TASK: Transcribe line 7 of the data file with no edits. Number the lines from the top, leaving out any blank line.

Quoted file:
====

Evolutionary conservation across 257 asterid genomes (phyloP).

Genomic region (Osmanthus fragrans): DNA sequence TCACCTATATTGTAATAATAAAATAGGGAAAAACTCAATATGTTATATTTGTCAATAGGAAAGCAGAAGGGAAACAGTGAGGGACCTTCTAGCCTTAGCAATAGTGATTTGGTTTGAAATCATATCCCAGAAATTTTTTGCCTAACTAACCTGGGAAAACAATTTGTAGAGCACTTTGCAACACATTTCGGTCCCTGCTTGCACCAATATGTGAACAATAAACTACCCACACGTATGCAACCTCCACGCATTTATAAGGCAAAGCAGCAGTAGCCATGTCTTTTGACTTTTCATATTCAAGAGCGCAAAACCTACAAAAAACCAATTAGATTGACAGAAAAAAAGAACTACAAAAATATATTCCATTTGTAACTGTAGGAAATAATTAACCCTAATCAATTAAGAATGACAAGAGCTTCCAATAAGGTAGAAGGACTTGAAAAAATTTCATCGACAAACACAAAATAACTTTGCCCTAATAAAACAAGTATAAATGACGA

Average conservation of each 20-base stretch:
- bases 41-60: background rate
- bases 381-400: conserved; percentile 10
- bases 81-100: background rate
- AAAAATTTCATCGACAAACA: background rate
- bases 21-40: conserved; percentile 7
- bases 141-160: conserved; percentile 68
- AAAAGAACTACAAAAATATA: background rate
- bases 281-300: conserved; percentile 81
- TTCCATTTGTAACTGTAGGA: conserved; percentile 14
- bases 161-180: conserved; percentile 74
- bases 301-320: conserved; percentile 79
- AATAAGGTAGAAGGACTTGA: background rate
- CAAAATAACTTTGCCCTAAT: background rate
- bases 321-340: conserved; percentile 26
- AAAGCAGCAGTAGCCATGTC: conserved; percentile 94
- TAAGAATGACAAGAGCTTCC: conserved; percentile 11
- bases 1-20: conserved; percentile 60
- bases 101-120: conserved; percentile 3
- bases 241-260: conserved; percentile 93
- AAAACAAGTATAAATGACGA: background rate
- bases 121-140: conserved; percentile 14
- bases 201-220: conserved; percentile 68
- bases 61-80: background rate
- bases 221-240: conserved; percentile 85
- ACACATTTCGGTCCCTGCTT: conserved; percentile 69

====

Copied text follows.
- AAAAATTTCATCGACAAACA: background rate